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Geek-Speak or Elitism?

I read an interesting post on the Scobelizer today, regarding Microsoft’s Jon Udell’s attempt to show MS users how they can blog straight from Word 2007 

The gist was that Udell was supposedly talking to folks with a minimal amount of tech savvy, but still using the “geek-speak” of a seasoned pro. 

My reply (#10), though slightly off topic, addressed this, and I’m curious as to your thoughts?  I’ve posted my reply below, as well.  

Do “geeks” use a specialized lingo out of convenience, or arrogance? 

Let me know what you think… 

-Perk

Here were my thoughts:

 I agree.

The heart may be in the right place, but the mouth is way off.

The tech-savvy (geeks if you like) are either already blogging, or will do an on-line search for a “how-to” because…well, that’s what we do.

However, if my mother-in-law wants to start a blog, and reads a line like:

“But none of this is apparent to most people and, if it requires them to write semantic CSS tags in XHTML using emacs, it never will become apparent.”

…she’s going straight back to Free Cell.If the idea is to broaden the horizons and widen the gate on technologies like blogging, then it’s time to stop preaching to the choir, and use some simple, straightforward language.But, if we do this…if we stop using the latest inside jargon and acronyms, wither goes our sense of technological elitism?

What keeps the geeks “cool” if anyone can understand us?

-Perry

  

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7 thoughts on “Geek-Speak or Elitism?

  1. “If the idea is to broaden the horizons and widen the gate on technologies like blogging, then it’s time to stop preaching to the choir, and use some simple, straightforward language.”

    I violently agree. See my comment on Robert’s item for my thoughts on developing separate channels for separate audiences.

    “But, if we do this…if we stop using the latest inside jargon and acronyms, wither goes our sense of technological elitism? What keeps the geeks “cool” if anyone can understand us?”

    How about making the technology actually deliver on its promises? For most people, in most ways, it hasn’t.

  2. iwork4xerox on said:

    Jon,

    Hey, thanks for the reply. I totally agree! I think “separate channels for separate audiences” is a great idea.

    I’d love to spend more time helping folks help themselves, less time deciphering lingo, and have resources that I could point them to for simple instructions in plain language.

    My concern (and this was kinda the point of my post) is the backlash you may recieve for inviting the technological “have-nots” to the party. I deal with a lot of the “geek” crowd, and see more and more elitism. Hopefully, evening the playing field a little will dilute this a bit.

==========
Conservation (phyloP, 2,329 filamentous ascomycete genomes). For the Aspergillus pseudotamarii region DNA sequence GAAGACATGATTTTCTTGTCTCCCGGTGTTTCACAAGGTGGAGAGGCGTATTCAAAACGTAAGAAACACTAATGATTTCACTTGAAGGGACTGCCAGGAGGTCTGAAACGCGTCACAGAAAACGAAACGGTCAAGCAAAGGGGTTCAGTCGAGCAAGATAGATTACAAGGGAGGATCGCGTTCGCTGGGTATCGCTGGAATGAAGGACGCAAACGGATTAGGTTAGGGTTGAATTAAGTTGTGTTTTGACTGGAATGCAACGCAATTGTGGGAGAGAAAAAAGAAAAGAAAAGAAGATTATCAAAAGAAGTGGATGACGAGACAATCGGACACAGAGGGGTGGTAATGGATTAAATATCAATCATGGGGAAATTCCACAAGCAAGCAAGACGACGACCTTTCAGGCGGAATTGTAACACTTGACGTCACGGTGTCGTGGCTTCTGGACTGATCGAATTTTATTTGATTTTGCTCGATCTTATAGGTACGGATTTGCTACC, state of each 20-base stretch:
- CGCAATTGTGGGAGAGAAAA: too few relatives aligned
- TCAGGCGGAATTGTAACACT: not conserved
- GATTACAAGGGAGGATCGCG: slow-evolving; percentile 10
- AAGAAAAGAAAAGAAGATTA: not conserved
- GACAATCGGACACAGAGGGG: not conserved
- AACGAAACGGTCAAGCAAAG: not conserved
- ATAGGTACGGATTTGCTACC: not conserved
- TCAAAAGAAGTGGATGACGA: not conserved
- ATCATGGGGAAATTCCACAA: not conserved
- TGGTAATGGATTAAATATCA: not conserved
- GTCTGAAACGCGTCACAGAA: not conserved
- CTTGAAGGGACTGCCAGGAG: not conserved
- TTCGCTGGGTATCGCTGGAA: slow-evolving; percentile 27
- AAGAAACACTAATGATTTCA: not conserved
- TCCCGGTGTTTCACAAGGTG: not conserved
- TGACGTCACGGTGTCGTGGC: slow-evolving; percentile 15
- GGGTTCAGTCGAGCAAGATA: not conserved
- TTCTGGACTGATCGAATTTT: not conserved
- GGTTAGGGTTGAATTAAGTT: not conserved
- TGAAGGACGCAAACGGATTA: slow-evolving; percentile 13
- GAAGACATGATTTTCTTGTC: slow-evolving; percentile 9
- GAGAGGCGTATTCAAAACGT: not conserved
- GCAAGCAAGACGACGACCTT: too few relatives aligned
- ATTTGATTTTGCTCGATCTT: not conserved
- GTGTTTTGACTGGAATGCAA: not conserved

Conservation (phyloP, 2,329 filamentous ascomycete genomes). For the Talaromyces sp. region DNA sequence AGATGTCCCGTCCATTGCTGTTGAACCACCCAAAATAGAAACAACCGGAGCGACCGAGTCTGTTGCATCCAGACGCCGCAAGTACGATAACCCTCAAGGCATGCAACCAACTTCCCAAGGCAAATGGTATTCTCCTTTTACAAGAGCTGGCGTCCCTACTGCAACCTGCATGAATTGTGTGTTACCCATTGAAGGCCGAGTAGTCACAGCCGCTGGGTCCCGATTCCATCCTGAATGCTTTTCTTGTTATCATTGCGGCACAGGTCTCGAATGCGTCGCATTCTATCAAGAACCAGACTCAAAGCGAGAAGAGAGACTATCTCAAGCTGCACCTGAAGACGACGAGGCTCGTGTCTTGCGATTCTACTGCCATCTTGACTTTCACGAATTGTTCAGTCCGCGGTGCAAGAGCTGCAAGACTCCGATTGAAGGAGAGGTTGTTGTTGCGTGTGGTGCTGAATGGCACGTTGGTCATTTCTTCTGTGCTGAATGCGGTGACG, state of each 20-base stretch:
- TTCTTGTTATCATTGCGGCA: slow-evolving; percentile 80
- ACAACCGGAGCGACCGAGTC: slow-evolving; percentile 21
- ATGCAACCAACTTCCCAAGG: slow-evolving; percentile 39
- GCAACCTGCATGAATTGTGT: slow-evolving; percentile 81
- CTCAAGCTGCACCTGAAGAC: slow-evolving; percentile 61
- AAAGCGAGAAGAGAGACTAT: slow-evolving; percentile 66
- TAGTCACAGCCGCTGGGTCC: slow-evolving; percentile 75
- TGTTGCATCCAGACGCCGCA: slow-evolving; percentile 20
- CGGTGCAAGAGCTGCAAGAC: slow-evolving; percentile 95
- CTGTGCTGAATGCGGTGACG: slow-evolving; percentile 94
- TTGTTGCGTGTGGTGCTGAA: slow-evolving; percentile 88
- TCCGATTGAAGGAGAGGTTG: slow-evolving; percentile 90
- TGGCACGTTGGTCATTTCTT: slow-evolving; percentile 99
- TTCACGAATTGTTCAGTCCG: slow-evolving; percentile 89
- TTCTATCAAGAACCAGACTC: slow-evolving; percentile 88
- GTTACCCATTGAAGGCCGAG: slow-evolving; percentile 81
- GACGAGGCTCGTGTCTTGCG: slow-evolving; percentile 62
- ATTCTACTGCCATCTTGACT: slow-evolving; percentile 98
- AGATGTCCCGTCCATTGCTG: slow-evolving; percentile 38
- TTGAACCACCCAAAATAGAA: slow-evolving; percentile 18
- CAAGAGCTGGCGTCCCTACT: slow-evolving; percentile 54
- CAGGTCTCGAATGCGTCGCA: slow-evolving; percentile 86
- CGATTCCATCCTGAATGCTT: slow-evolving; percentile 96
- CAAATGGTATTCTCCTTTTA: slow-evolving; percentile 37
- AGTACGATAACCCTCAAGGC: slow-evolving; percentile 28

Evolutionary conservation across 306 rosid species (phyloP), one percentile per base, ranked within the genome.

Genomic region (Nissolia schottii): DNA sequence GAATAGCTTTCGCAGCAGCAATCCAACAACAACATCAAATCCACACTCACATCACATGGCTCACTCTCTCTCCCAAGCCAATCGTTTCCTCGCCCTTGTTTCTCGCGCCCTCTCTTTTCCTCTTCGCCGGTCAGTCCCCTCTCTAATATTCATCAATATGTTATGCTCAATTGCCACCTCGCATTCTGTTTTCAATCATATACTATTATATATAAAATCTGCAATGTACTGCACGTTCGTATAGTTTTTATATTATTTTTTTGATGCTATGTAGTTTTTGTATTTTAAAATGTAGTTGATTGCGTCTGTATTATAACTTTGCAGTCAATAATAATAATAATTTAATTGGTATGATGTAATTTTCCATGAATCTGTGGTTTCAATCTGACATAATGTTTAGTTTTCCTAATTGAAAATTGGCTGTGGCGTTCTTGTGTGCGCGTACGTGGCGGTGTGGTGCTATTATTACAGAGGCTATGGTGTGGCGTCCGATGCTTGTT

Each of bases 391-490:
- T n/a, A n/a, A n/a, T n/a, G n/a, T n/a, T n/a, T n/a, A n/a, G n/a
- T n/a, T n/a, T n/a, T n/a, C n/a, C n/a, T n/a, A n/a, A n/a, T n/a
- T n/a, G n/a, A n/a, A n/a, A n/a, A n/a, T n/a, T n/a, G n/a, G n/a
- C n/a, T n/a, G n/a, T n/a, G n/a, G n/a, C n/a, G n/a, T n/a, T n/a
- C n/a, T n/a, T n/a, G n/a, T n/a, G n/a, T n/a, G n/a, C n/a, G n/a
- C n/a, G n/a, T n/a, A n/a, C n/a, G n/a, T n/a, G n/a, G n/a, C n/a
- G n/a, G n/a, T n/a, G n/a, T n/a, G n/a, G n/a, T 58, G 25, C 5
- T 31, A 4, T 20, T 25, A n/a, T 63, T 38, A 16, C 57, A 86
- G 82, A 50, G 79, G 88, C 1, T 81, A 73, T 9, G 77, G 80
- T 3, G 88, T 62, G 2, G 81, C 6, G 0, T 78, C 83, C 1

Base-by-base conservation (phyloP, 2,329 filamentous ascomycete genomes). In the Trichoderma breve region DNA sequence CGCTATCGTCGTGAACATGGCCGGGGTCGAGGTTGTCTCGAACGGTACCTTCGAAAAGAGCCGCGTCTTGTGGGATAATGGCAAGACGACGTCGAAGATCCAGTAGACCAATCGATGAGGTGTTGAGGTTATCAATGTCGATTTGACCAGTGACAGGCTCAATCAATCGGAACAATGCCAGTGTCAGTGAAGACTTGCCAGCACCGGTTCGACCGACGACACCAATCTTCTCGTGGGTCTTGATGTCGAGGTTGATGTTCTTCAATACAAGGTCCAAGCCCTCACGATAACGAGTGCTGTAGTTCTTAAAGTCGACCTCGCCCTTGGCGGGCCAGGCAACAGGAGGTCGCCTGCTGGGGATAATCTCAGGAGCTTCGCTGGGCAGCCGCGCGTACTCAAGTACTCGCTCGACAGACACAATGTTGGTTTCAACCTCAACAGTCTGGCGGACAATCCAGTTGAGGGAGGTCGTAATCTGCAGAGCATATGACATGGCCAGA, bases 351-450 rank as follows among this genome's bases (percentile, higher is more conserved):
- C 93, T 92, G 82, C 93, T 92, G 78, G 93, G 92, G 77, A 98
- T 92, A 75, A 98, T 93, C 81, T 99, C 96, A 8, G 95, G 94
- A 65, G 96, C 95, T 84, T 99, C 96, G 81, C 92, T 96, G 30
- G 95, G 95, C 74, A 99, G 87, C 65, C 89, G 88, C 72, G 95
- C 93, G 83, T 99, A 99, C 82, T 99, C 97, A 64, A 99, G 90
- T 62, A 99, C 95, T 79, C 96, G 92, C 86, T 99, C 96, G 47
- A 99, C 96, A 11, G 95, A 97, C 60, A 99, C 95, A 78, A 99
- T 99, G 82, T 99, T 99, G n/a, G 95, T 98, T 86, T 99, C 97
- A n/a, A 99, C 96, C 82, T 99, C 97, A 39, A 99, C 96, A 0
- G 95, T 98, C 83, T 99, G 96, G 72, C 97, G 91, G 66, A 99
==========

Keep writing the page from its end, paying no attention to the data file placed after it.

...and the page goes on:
I think you’re on the right track here. I’ll keep an eye on your blog for more info on this.

    Thanks again,

    -Perry

  3. Do we have to have separate channels? Is it possible to explain something in such a way so that all can understand, learn, grow? I think a lot of times we use “slang” because its easy and we’re lazy.

  4. Perry, you asked (over at Scoble’s place):

    “I admit I got a little off-topic with the “elitism” rabbit-trail, but can you clarify how your response related to my statement? (Not being sarcastic, I seriously want to know.)”

    My response to you (also there but reproduced here at your request):

    “How about making the technology actually deliver on its promises? For most people, in most ways, it hasn’t.”

    My thesis is as follows. People who are old enough to have seen PCs and the Internet evolve brought a set of expectations about what that stuff would be, and would do for them. Those expectations came from science fiction, which told us that computers and networks and software would add up to the kind of intelligent assistance that was beautifully captured in Apple’s Knowledge Navigator concept video (http://weblog.infoworld.com/udell/2003/10/23.html).

    Then they actually got their hands on the technology and, as exciting as it was, it was also in many ways a crushing disappointment. Things mostly did not Just Work. When they did, you had to struggle to get them to work. You had to learn about all kinds of crap you never wanted to learn. And the benefits, while very real — especially now in the Internet era — still fell far short of the hype.

    This would be an interesting experiment: Find a civilian (non-geek) friend, and watch the Knowledge Navigator video with that person. How does he or she react? Hopeful and inspired? Or jaded and cynical? I fear the latter but I’d like to be proven wrong.

  5. iwork4xerox on said:

    Jon,

    Thank you so much for re-posting this here, I really appreciate it.

    I think you raise a valid question.

    Keep an eye on this thread folks, I’m going to contact some “Civilian” friends and see if they are willing to engage in this experiment.

    I think Jon deserves a nod here as well, lots of folks are willing to post criticisms, without coming up with a means to validate their opinion.

    I’ll re-post as the responses come in.

    Thanks again,

    -Perry

  6. iwork4xerox on said:

    Fyi..here’s the link to the follow up post.

    Thanks,

    -Perry

  7. Dane Shores on said:

    So I watched the video as Perry requested. I just don’t beleive it. We’ll see flying cars or cheap fusion energy before we see AI integrated into personal technology at this level. Part of the hurdle will be our own doing. People aren’t willing to accept adaptive, intuitive machines (think Terminator). That will slow the growth and progress of technology.

    I think something like this is 50 years away. Mark me a cynic.

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